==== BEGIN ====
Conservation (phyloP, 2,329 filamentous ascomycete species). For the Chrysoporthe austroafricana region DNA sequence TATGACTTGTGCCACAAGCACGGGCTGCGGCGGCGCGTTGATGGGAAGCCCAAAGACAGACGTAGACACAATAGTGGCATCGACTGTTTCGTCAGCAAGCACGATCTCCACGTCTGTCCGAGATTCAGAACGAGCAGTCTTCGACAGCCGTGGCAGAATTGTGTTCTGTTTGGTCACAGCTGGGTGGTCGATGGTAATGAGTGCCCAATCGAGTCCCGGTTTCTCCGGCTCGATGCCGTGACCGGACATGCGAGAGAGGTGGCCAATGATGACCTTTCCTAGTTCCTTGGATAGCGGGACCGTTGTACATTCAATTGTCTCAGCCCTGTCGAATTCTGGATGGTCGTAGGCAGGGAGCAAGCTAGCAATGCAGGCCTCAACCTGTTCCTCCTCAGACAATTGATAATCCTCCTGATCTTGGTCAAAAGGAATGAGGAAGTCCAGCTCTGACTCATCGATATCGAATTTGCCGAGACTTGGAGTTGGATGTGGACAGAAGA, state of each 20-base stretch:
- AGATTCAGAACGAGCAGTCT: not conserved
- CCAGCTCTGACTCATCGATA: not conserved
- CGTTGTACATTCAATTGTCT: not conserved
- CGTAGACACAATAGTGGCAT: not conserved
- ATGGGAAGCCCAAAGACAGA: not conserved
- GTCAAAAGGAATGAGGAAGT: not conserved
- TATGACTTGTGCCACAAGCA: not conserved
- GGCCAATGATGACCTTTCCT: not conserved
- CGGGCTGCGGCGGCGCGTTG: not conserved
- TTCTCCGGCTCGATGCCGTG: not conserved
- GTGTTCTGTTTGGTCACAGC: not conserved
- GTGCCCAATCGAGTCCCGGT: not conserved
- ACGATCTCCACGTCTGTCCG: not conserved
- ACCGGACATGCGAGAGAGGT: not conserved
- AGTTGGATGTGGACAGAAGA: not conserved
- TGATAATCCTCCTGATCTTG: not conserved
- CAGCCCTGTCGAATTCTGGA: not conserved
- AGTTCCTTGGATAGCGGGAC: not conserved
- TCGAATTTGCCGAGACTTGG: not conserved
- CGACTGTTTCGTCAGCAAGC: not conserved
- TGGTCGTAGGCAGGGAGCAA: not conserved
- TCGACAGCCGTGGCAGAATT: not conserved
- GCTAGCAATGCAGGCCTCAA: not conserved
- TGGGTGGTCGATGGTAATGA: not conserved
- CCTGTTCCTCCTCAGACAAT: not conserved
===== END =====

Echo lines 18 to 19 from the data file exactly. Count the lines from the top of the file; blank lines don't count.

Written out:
- CAGCCCTGTCGAATTCTGGA: not conserved
- AGTTCCTTGGATAGCGGGAC: not conserved